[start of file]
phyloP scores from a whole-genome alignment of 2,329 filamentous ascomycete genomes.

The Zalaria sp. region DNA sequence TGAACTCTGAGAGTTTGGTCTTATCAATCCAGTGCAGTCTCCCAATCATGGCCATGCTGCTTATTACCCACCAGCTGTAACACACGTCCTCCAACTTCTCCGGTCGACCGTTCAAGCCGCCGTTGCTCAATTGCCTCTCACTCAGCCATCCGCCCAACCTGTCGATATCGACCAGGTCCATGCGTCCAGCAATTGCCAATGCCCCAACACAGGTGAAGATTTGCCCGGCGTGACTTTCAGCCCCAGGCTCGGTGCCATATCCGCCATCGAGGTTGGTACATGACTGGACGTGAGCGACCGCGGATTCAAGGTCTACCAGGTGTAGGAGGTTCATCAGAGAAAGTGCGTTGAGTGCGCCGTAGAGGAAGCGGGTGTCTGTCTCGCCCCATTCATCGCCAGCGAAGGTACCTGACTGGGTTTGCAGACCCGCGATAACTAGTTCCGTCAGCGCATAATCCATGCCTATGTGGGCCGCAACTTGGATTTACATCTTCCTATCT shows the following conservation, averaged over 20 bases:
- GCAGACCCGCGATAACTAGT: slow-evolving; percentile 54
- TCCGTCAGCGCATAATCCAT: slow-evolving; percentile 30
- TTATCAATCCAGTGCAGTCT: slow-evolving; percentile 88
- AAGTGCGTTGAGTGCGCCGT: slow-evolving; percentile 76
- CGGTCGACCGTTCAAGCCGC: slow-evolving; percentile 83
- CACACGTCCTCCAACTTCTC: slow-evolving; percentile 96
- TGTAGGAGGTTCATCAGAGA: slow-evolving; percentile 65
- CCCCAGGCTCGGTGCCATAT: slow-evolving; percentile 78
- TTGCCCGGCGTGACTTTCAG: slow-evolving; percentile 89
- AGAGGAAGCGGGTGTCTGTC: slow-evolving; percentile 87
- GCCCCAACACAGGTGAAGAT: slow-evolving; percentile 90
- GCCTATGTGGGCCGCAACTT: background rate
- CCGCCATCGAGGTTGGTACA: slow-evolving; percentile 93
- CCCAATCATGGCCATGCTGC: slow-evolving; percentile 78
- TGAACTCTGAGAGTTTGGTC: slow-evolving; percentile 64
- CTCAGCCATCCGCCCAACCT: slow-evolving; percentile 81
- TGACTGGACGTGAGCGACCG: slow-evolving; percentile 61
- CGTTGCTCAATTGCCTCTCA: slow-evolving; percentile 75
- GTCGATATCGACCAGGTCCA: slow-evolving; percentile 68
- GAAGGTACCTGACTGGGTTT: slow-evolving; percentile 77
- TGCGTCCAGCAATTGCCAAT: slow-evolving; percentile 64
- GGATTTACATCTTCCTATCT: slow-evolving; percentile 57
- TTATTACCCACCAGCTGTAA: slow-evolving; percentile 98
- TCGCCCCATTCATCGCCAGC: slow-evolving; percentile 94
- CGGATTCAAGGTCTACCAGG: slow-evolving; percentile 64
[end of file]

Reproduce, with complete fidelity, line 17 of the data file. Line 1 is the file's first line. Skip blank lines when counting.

- TGAACTCTGAGAGTTTGGTC: slow-evolving; percentile 64